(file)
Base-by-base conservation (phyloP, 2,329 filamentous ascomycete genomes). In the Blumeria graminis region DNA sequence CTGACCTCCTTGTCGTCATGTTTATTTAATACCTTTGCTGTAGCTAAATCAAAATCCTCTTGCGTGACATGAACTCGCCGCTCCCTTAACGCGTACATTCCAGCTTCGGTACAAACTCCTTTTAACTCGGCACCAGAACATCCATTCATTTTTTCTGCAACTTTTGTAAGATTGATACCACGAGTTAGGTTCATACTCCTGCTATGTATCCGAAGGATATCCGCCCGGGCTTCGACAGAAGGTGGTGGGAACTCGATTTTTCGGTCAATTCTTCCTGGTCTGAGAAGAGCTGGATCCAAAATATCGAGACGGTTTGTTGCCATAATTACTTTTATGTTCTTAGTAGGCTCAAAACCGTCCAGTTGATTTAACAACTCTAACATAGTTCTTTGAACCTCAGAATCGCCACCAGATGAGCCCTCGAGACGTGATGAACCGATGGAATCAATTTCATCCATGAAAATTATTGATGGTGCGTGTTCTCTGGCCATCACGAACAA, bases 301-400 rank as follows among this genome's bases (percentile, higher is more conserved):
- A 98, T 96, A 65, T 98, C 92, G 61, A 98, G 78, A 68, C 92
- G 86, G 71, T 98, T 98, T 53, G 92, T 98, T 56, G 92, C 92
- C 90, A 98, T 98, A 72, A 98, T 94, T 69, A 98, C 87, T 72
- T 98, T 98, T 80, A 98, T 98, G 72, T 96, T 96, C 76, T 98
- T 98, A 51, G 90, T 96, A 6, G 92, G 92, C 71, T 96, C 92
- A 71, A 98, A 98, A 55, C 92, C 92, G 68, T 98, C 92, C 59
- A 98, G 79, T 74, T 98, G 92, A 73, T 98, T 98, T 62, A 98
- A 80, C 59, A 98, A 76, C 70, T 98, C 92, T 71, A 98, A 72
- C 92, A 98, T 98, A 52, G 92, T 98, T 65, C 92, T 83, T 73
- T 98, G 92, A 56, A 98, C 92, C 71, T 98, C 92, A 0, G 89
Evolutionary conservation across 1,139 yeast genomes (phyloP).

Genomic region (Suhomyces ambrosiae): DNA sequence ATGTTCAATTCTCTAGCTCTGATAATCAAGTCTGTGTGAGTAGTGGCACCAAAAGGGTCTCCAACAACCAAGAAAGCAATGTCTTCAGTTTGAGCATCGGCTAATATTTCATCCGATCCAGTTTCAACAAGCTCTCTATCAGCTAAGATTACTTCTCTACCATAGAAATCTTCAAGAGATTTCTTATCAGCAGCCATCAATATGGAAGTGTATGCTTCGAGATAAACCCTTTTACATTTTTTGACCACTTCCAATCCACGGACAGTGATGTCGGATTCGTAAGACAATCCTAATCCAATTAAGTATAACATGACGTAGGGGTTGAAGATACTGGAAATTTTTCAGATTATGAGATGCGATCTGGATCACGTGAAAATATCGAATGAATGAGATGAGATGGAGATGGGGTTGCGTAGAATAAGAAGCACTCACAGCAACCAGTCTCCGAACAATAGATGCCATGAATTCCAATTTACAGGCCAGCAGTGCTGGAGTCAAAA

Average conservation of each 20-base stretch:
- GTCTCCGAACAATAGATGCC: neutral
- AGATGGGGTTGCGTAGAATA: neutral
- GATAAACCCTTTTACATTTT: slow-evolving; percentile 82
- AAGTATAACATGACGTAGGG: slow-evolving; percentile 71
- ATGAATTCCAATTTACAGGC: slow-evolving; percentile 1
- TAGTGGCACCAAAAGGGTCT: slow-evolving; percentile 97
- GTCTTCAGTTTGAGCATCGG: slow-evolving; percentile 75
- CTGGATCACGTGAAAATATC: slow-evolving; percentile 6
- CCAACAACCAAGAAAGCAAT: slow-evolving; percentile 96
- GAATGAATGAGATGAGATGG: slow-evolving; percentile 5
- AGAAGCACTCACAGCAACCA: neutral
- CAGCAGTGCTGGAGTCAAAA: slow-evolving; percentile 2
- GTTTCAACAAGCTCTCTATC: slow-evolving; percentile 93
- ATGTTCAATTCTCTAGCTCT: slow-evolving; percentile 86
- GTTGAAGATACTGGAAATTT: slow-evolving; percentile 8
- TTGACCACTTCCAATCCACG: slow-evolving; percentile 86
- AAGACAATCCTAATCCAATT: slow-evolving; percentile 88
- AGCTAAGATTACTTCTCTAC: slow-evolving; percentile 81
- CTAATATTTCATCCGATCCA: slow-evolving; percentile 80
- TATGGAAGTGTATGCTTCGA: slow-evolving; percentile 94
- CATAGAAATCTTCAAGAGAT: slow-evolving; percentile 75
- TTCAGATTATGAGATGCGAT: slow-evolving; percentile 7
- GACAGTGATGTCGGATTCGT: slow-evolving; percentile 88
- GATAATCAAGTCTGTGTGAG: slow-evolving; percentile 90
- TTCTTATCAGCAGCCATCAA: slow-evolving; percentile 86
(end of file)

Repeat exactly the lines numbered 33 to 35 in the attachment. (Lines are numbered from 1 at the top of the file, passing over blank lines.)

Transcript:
- CTAATATTTCATCCGATCCA: slow-evolving; percentile 80
- TATGGAAGTGTATGCTTCGA: slow-evolving; percentile 94
- CATAGAAATCTTCAAGAGAT: slow-evolving; percentile 75